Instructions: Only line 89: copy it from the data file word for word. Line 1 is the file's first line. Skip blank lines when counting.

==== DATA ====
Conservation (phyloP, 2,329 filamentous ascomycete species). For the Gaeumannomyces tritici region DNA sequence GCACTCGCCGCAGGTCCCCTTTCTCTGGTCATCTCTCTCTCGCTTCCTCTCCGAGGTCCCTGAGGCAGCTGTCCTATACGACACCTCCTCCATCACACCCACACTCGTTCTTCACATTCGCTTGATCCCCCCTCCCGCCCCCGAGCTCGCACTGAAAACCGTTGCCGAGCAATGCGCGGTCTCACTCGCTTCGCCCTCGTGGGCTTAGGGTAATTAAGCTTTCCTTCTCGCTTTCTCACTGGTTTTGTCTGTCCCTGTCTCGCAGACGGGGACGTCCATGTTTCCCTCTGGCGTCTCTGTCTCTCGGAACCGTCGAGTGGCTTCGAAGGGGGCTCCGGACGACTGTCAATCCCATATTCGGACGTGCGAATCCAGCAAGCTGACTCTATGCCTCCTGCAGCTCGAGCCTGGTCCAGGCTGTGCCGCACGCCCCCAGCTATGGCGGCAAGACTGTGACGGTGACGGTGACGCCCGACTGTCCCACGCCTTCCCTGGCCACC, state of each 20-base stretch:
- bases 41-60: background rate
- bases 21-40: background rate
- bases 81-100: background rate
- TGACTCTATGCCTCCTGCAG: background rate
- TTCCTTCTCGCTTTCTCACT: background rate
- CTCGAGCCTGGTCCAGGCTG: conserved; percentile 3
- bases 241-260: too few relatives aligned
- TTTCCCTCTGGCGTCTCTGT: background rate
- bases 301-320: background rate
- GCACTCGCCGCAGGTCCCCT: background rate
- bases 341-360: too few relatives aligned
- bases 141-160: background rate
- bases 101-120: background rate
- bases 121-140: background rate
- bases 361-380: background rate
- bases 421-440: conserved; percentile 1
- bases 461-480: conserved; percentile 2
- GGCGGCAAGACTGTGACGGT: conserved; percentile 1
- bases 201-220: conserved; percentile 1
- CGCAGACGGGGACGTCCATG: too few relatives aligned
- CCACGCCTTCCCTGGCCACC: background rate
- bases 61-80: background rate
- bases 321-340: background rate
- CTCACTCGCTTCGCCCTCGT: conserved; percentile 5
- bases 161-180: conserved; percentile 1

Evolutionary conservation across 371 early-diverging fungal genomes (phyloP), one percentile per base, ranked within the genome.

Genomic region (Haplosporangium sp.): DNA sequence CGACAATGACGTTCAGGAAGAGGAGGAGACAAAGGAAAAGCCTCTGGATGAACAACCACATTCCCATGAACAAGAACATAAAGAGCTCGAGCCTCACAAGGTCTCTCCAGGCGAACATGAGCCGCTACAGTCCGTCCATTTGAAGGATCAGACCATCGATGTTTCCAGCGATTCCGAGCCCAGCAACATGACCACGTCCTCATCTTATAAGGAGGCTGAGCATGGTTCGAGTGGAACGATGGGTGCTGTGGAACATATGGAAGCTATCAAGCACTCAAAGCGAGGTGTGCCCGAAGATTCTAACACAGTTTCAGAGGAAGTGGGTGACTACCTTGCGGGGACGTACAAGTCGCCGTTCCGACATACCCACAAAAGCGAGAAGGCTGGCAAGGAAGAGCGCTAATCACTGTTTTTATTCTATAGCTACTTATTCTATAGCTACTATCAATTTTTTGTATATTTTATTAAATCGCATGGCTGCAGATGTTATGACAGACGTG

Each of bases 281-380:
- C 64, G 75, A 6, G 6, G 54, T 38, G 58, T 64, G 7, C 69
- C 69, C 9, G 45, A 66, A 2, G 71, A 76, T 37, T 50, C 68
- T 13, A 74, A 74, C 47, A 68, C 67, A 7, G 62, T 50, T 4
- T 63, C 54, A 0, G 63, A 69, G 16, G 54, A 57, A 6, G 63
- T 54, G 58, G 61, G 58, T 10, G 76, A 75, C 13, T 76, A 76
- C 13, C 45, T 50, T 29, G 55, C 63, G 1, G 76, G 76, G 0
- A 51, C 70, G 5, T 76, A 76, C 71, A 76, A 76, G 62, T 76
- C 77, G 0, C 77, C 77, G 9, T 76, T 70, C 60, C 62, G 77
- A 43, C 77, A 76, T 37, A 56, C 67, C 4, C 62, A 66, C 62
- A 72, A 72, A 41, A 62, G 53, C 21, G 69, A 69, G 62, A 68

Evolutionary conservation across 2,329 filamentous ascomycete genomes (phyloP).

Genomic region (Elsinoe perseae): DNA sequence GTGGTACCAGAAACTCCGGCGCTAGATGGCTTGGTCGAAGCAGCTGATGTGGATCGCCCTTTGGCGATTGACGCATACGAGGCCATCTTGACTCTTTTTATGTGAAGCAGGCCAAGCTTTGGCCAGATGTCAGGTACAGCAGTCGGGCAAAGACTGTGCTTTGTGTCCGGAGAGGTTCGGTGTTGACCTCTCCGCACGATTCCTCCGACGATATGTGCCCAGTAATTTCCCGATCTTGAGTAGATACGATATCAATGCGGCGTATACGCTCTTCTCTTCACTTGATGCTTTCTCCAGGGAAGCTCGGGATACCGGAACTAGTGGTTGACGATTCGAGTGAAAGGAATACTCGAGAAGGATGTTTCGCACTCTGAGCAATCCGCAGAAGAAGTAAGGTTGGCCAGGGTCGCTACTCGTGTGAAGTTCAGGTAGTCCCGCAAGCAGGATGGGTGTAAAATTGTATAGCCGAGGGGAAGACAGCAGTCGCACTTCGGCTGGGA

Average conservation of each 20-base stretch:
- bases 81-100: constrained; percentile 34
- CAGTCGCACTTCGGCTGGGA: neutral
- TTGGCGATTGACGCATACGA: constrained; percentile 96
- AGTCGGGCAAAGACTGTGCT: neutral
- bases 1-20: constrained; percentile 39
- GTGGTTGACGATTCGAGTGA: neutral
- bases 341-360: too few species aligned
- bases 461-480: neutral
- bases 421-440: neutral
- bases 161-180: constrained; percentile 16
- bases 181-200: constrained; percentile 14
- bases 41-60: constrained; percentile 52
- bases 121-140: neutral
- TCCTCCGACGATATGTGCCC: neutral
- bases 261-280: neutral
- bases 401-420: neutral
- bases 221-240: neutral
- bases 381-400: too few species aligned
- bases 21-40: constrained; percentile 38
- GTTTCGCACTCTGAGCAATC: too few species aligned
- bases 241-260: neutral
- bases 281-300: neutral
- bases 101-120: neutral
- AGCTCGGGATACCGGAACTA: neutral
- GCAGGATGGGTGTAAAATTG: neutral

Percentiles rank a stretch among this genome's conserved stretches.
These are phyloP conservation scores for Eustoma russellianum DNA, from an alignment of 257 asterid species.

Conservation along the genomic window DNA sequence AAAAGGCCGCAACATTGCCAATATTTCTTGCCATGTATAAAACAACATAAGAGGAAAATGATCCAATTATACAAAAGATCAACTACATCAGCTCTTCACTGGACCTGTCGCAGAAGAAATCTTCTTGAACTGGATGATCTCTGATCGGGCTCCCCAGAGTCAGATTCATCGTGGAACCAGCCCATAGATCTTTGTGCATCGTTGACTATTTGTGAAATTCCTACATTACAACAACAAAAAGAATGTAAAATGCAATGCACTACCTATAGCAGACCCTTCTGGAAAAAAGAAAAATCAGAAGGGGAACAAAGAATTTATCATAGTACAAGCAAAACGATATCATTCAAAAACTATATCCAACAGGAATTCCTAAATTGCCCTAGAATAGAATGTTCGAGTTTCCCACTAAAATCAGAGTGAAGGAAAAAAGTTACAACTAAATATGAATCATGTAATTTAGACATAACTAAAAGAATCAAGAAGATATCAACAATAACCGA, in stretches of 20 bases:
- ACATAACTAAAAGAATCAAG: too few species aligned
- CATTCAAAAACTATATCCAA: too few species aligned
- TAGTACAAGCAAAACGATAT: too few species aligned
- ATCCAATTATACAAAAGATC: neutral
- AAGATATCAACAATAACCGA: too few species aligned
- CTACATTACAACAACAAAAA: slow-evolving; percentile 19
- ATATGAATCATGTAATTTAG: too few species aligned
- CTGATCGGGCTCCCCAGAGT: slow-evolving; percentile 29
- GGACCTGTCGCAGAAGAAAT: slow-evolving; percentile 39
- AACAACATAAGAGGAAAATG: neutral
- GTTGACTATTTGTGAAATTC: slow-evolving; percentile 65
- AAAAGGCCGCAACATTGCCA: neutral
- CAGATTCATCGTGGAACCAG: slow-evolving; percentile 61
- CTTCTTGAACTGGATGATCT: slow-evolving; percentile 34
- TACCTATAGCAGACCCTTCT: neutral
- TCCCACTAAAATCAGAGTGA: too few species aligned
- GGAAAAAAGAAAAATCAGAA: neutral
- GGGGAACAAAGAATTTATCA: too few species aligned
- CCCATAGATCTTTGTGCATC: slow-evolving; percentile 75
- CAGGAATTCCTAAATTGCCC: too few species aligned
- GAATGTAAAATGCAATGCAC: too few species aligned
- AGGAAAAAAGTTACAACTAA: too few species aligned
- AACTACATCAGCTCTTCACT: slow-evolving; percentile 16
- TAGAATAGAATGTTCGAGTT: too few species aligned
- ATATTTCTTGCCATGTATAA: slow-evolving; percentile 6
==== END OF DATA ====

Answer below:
- CCCATAGATCTTTGTGCATC: slow-evolving; percentile 75